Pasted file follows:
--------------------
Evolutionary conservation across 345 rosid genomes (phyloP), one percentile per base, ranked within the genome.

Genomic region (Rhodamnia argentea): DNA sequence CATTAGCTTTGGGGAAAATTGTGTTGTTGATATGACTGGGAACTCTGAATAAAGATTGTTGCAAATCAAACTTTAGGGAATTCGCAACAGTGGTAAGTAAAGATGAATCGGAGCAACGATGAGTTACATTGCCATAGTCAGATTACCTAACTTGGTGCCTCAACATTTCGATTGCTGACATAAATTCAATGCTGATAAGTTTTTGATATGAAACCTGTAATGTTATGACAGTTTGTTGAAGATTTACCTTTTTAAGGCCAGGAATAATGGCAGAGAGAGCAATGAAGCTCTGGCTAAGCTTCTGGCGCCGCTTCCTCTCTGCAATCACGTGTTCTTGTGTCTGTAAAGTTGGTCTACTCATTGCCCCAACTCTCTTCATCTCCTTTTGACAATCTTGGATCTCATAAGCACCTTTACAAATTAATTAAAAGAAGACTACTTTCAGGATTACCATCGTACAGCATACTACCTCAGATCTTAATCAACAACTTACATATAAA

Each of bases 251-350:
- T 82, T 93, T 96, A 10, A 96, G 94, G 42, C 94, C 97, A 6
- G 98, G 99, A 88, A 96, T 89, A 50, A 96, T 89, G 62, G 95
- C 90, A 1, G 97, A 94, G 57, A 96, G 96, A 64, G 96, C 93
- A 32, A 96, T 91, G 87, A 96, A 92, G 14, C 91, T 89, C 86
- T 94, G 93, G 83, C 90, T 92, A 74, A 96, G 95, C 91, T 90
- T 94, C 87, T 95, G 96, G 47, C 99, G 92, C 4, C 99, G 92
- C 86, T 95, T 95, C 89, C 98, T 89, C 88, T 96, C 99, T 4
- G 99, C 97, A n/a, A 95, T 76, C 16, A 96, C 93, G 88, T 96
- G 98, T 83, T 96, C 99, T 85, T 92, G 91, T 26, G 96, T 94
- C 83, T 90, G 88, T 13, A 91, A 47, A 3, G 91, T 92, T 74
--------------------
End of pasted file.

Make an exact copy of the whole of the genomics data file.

Evolutionary conservation across 345 rosid genomes (phyloP), one percentile per base, ranked within the genome.

Genomic region (Rhodamnia argentea): DNA sequence CATTAGCTTTGGGGAAAATTGTGTTGTTGATATGACTGGGAACTCTGAATAAAGATTGTTGCAAATCAAACTTTAGGGAATTCGCAACAGTGGTAAGTAAAGATGAATCGGAGCAACGATGAGTTACATTGCCATAGTCAGATTACCTAACTTGGTGCCTCAACATTTCGATTGCTGACATAAATTCAATGCTGATAAGTTTTTGATATGAAACCTGTAATGTTATGACAGTTTGTTGAAGATTTACCTTTTTAAGGCCAGGAATAATGGCAGAGAGAGCAATGAAGCTCTGGCTAAGCTTCTGGCGCCGCTTCCTCTCTGCAATCACGTGTTCTTGTGTCTGTAAAGTTGGTCTACTCATTGCCCCAACTCTCTTCATCTCCTTTTGACAATCTTGGATCTCATAAGCACCTTTACAAATTAATTAAAAGAAGACTACTTTCAGGATTACCATCGTACAGCATACTACCTCAGATCTTAATCAACAACTTACATATAAA

Each of bases 251-350:
- T 82, T 93, T 96, A 10, A 96, G 94, G 42, C 94, C 97, A 6
- G 98, G 99, A 88, A 96, T 89, A 50, A 96, T 89, G 62, G 95
- C 90, A 1, G 97, A 94, G 57, A 96, G 96, A 64, G 96, C 93
- A 32, A 96, T 91, G 87, A 96, A 92, G 14, C 91, T 89, C 86
- T 94, G 93, G 83, C 90, T 92, A 74, A 96, G 95, C 91, T 90
- T 94, C 87, T 95, G 96, G 47, C 99, G 92, C 4, C 99, G 92
- C 86, T 95, T 95, C 89, C 98, T 89, C 88, T 96, C 99, T 4
- G 99, C 97, A n/a, A 95, T 76, C 16, A 96, C 93, G 88, T 96
- G 98, T 83, T 96, C 99, T 85, T 92, G 91, T 26, G 96, T 94
- C 83, T 90, G 88, T 13, A 91, A 47, A 3, G 91, T 92, T 74